I got interviewed by reporter Camila Domonoske for NPR.org, and some of my quotes were used, but I wanted to post the full interview here with my opinions on the PRPS Muddy Jeans discussion. I’m sure if you watch/read the news that you already know about this ‘scandal’ and the commotion it’s causing, it’s literally gone viral, so I wanted to offer my two cents on it because I think it’s gotten way out of context. Check out the interview below and you can read Camila’s article here and the PRPS Jeans here.
Camila – Are jeans with fake mud-splatters on them unusual, or is that pretty standard for “heavily distressed” denim?
Lorna – Over the past decade or so, a lot of denim brands have included fake mud, oil, paint splatters etc on their jeans. Diesel used to do this a lot back in the hay day and PRPS has always been known for using dirt and rust on their jeans, so depending on the brand, it’s not unusual.
Camila – What’s the reputation of PRPS in particular? Like, most of our readers [at NPG] won’t have heard of them? What does it signal for people who follow denim?
Lorna – PRPS is a brand that has been around for many years. They use Japanese denim and make extremely high quality jeans, in the premium market, so they’re a fantastic brand. They’re worn by a lot of celebs like Keanu Reeves, David Beckham, Brad Pitt etc. They’re huge fans and are often seen in their jeans. PRPS are very well known in the denim industry and very well respected.
Camila – Have you ever seen these jeans (or similarly “muddy” jeans) “in the wild”… Or is this kind of an extreme thing that you COULD buy but don’t see in real life very often?
Lorna – I have. I haven’t seen this exact pair as they’re brand new, but I’ve seen similar pairs. A few years back a lot of people here in the UK were wearing rusty, oily and muddy jeans (myself included, hello Diesel 61E), it was part of a trend that was happening. The trend died down and things went to the more simple, minimal and plain denim route, so it’s not that common anymore, but there are still people who like them and will wear them. It depends on their personal style. By no means is it any dig at people who work in those types of environments though, I mean I am no stranger to mud.
Camila – People who don’t buy premium denim find a $425 price tag astonishing? Can you put that in context, is that a lot for these kinds of jeans, standard, on the low side?
Lorna – The price is quite high, I mean it is almost half a thousand dollars after all, but there is a reason. The usual price point for premium denim is around $200 and that’s for ordinary jeans without much going on. When you start adding in wash details, intricate elements etc, the price goes up because the jeans are hand made. I would consider it a very average and normal price for PRPS themselves, but higher than what Diesel used to charge as the prices are different between the brands.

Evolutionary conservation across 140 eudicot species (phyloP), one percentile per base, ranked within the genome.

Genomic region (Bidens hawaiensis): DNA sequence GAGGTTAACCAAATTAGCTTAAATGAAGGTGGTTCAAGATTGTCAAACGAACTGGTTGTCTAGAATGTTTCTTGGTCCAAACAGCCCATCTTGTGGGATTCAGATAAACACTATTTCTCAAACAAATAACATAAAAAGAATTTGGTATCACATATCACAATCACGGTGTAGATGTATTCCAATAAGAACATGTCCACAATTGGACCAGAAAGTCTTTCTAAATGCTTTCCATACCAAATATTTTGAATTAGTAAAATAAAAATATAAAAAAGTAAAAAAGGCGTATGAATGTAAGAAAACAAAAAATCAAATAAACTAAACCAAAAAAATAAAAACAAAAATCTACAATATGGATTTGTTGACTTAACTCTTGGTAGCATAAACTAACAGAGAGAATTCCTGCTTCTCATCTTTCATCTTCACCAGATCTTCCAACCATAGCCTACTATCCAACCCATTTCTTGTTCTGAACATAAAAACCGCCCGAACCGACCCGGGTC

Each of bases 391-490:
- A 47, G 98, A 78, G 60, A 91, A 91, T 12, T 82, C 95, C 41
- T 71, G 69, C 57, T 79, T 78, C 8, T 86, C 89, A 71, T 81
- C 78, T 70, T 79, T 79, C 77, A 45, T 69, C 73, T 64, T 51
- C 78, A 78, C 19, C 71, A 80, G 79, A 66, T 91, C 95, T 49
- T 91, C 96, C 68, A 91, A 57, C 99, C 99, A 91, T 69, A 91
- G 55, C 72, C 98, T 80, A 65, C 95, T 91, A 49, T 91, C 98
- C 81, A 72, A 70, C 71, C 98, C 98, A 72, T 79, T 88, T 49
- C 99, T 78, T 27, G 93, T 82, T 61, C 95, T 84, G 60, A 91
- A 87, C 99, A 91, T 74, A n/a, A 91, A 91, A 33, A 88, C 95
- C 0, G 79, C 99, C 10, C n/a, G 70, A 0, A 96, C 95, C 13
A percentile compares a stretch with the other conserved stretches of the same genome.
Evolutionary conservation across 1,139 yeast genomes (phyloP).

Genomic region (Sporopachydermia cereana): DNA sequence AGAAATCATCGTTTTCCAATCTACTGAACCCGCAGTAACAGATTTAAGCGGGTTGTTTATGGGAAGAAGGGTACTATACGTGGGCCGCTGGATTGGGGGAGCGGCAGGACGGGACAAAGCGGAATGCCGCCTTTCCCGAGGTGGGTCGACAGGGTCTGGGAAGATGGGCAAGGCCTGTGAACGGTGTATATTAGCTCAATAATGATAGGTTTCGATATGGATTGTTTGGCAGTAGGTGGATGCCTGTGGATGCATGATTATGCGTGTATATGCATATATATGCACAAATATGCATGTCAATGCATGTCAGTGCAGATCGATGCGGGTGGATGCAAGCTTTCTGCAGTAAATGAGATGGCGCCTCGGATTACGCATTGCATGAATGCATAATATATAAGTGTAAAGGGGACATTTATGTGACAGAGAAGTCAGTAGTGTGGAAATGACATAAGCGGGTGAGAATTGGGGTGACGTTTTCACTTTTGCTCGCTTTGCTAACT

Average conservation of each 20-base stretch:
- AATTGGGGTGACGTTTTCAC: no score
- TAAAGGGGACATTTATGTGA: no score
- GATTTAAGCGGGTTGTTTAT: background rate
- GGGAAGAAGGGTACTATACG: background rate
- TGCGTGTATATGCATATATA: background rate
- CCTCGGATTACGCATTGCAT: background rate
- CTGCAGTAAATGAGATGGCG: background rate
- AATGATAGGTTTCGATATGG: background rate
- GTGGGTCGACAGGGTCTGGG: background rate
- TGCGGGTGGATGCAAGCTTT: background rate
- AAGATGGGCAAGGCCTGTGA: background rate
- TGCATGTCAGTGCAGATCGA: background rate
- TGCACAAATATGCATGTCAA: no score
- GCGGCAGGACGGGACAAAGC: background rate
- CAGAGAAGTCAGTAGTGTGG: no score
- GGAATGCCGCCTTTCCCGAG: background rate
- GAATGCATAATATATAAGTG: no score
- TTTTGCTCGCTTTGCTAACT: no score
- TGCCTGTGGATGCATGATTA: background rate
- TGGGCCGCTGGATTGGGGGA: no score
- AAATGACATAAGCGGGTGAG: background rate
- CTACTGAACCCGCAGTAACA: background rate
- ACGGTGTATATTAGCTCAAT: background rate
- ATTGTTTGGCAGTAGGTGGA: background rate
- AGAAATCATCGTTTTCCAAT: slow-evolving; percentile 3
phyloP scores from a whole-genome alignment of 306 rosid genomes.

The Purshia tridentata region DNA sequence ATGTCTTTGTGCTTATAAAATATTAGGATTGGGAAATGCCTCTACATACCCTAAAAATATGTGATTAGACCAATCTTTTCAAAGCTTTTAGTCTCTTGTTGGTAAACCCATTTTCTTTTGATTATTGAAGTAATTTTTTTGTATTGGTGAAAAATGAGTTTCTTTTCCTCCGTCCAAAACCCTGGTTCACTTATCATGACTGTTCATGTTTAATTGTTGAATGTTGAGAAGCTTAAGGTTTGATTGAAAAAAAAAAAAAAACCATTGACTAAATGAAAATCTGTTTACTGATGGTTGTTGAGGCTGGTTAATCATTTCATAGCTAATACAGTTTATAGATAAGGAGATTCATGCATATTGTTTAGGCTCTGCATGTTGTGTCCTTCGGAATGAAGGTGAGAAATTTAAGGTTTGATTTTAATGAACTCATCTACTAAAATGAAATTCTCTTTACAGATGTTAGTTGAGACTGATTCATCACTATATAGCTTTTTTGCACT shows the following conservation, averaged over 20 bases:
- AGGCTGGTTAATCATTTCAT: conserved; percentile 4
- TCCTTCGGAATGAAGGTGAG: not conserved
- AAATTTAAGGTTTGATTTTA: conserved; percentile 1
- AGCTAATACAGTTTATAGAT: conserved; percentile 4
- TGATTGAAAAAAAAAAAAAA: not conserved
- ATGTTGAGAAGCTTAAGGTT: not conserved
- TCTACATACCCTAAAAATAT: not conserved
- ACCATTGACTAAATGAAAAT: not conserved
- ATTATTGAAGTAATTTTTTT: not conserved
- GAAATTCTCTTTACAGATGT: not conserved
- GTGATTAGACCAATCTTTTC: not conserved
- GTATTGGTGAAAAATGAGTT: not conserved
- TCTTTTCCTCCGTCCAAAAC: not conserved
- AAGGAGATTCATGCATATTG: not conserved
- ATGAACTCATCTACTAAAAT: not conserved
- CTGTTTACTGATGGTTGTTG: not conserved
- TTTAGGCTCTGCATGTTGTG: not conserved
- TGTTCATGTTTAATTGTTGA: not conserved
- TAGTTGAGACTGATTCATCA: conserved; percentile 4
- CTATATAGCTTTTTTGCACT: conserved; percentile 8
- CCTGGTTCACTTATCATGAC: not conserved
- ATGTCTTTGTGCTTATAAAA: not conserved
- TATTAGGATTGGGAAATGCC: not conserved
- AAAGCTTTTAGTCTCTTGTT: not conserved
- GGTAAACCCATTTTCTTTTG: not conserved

The reason behind the pricing on this pair is because the PRPS Goods & Co. line features denim fabricated from the finest cotton from Zimbabwe or Japan, but this depends on where the crop is strongest. The jeans feature the trademark folded back pocket for extra strength too, and they are built entirely for heavy wear. They are made to last and you can beat them, really wear them hard and they should still see you through!
Camila – Why do you think these jeans got SO much attention?
Lorna – I think maybe because of the way Nordstrom has portrayed them. The description of wearing jeans like you worked hard when you didn’t made a few people annoyed. I saw some comments about it portraying people as lazy (as they wouldn’t muddy their jeans up themselves) as well as discrimination against those who do work hard and get dirty all day, rather than just for fashion, so it wasn’t portrayed very well. But, in all honesty, PRPS have been making jeans like this, with mud, oil, dirt, paint, distressing, on mammoth scales for many years and nobody has really spoken out about it, so I can only assume it was how they were described by Nordstrom which made people annoyed. Coupled with the fact that people [outside of the denim world] haven’t seen such detailed and heavily worked on jeans in many years. It might have shocked them!
So that was my interview with Camila for NPG.org on the PRPS Baracuda Straight Jeans which are available for $425. I’m sure most of you here wont bat an eyelid to the price as it’s not unusual for PRPS, I mean they’re known to sell dirty jeans for much more than that usually, so this is no big deal. Muddy jeans are part of the PRPS inspiration and I’m sure a lot of people like them. I think it’s turned more into a political debate about discrimination rather than it has anything to do with the jeans themselves.
I do wonder if Nordstrom hadn’t have said the jeans “embody rugged, Americana workwear that’s seen some hard-working action” and show “you’re not afraid to get down and dirty.” in the description, when the mud is fake, implying you don’t need to work hard, just spend money, to get your jeans to look like this, it wouldn’t have made the media. I mean they have stocked PRPS for a very long time and their stained, dirty inspired jeans have never made it to the headlines before. I would love to hear your thoughts on the jeans? I mean they’re not my personal taste as I prefer the more simple denim (my younger self would be shocked), but they in no way surprise me at all as I’m very much used to innovative washes in the denim world, mud included. So let The Jeans Blog know what you think!
– Some of my answers have been lengthened and elaborated on in places for better information (for the purpose of this blog post) compared to the original interview answers I gave.